“You are the salt of the earth.” — Matthew 5:13
When Jesus said this, he was referring to salt’s tastiness. Who could eat a baked potato without it?
But there’s another use for salt that also applies. If a piece breaks off from an ice sculpture, the artist will apply salt to the broken areas and press them together. They will re-freeze back into place. I think that’s because salt will slightly melt the ice, enabling the re-freezing.
Since the ancient Mideast wasn’t a center for ice sculpting, Jesus couldn’t have used this example. It certainly fit what he was teaching, though.
He had just taught that an essential part of discipleship is being a peacemaker. It means inserting yourself between two warring sides and helping both see a larger picture. Peacemakers promote empathy and understanding while advocating for justice, compassion, and mercy. How else can frozen hearts melt a little bit and form or re-form bonds?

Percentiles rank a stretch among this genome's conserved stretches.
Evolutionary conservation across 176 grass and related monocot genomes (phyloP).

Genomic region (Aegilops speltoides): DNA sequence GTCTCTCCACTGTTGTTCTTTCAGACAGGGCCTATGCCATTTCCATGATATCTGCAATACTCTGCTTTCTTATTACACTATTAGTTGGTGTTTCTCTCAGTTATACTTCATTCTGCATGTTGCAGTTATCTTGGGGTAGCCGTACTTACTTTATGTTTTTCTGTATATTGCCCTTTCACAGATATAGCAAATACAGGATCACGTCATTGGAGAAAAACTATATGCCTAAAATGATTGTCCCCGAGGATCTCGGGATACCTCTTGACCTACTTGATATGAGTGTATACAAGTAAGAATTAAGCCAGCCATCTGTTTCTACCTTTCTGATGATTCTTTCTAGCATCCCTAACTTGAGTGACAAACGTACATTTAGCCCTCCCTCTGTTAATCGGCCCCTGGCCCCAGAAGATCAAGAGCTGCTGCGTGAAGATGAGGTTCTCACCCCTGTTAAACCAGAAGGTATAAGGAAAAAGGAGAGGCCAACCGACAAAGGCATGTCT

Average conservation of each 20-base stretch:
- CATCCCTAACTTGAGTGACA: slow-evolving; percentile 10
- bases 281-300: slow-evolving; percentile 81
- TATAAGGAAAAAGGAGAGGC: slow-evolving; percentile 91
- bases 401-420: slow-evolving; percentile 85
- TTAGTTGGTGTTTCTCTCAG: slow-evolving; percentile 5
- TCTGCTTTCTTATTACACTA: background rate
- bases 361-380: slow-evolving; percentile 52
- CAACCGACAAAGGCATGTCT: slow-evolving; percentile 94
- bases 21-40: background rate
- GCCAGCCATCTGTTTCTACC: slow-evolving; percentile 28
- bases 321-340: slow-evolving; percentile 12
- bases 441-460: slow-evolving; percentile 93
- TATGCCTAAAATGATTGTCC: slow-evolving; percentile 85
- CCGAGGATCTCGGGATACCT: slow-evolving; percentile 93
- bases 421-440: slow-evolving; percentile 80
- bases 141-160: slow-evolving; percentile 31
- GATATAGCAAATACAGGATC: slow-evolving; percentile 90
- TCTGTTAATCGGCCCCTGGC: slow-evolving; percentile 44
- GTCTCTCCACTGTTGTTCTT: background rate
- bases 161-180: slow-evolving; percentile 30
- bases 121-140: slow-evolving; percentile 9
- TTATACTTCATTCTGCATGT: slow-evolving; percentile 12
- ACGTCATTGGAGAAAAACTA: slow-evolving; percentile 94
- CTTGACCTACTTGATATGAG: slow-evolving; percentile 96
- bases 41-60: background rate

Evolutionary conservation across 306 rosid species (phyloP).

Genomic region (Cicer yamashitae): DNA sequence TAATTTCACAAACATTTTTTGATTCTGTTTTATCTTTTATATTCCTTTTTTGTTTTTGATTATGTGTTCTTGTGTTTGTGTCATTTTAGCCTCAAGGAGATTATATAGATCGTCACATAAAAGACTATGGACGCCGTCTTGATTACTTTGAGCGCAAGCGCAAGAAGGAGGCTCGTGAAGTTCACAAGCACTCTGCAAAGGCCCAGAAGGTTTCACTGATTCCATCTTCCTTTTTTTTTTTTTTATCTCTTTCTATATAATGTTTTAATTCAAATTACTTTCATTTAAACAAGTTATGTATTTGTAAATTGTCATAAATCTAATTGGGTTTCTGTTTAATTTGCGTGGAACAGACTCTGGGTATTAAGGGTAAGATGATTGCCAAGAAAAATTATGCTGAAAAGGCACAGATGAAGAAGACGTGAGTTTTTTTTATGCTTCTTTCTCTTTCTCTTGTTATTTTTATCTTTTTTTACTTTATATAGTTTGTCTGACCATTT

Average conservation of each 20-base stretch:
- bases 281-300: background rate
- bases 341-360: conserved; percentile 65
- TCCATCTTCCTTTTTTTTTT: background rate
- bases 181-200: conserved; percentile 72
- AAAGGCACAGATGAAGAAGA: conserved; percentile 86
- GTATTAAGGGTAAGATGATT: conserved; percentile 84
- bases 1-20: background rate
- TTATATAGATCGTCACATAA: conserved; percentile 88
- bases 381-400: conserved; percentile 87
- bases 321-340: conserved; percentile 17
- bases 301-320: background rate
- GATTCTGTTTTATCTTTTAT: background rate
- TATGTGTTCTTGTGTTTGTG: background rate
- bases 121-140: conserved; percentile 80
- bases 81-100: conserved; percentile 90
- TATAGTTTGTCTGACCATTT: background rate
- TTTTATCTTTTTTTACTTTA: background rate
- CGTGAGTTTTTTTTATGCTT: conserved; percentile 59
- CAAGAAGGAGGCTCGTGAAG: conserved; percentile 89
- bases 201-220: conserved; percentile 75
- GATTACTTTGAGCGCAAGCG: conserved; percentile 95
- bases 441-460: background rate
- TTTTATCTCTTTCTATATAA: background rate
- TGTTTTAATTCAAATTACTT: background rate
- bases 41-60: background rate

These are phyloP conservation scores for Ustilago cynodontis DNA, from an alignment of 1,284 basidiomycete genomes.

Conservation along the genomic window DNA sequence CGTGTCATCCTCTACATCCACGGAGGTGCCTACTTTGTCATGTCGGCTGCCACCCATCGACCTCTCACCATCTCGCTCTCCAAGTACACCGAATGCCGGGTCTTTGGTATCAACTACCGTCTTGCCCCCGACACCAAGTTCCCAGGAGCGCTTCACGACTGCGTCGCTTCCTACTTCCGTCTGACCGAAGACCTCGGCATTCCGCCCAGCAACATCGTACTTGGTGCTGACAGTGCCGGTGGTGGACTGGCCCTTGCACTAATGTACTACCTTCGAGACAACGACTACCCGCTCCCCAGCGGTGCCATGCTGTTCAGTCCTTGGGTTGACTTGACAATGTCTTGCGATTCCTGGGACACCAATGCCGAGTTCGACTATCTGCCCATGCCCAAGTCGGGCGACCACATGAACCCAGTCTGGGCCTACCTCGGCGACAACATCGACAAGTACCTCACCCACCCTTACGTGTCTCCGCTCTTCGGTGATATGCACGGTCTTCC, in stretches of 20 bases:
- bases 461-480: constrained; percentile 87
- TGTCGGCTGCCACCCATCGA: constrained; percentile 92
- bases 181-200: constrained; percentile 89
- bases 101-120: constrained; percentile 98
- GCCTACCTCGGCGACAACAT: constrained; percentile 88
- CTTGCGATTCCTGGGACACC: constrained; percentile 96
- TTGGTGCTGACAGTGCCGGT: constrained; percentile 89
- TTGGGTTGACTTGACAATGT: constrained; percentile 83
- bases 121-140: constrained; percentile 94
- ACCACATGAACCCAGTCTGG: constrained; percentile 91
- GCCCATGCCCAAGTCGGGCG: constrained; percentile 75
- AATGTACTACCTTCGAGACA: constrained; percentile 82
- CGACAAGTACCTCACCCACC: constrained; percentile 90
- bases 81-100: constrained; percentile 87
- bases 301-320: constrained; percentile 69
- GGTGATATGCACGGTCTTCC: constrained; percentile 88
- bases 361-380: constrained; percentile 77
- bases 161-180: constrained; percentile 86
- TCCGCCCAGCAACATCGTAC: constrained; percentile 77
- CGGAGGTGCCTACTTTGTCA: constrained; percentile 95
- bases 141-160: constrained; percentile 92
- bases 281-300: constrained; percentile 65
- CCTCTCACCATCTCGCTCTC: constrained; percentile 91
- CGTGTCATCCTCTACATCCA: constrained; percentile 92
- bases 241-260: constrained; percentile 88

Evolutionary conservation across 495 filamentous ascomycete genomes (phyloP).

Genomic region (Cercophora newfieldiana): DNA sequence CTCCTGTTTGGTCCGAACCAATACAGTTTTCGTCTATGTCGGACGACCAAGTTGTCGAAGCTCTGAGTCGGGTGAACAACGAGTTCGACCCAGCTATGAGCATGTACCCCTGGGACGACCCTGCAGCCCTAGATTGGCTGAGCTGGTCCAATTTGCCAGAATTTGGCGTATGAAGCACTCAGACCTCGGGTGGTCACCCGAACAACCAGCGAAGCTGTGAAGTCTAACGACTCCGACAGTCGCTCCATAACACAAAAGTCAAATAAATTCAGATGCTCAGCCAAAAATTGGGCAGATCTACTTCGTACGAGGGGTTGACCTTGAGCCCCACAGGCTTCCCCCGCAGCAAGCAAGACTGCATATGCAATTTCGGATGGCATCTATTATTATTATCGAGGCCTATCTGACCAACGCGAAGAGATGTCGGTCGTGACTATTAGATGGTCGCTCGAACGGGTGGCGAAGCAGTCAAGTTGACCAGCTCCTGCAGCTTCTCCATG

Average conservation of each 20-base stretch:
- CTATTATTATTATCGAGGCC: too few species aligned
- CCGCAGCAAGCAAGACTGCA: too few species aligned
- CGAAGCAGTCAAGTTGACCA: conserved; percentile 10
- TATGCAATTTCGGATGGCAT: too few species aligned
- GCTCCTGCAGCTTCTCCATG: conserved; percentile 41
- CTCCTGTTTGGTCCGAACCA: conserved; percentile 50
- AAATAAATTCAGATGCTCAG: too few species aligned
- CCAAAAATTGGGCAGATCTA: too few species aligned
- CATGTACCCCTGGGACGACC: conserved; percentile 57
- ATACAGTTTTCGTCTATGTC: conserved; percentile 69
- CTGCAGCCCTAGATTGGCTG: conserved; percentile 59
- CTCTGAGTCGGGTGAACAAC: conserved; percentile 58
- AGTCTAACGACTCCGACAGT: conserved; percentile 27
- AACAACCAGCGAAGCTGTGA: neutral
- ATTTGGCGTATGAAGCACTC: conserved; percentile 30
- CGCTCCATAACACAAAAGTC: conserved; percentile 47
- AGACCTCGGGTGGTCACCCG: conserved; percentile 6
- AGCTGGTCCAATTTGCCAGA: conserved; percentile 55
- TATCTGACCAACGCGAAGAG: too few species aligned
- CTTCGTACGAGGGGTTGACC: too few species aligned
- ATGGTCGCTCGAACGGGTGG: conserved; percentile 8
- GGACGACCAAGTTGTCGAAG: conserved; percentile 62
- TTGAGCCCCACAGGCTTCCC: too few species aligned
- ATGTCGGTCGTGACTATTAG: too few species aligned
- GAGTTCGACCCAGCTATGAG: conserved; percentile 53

Of course it’s not easy being salt in this sense. People who stand up for human rights, for example, are “harassed because they are righteous” (Matthew 5:10). Some folks just want to remain frozen and broken off, and are ticked at those who don’t join them in their frozenness. (Just look at our political climate.)
Salty folks, though, keep offering a larger way of living. Even if they fail, they are blessed by wonderfully salty companions, those who reflect what Jesus called “the kingdom of heaven.”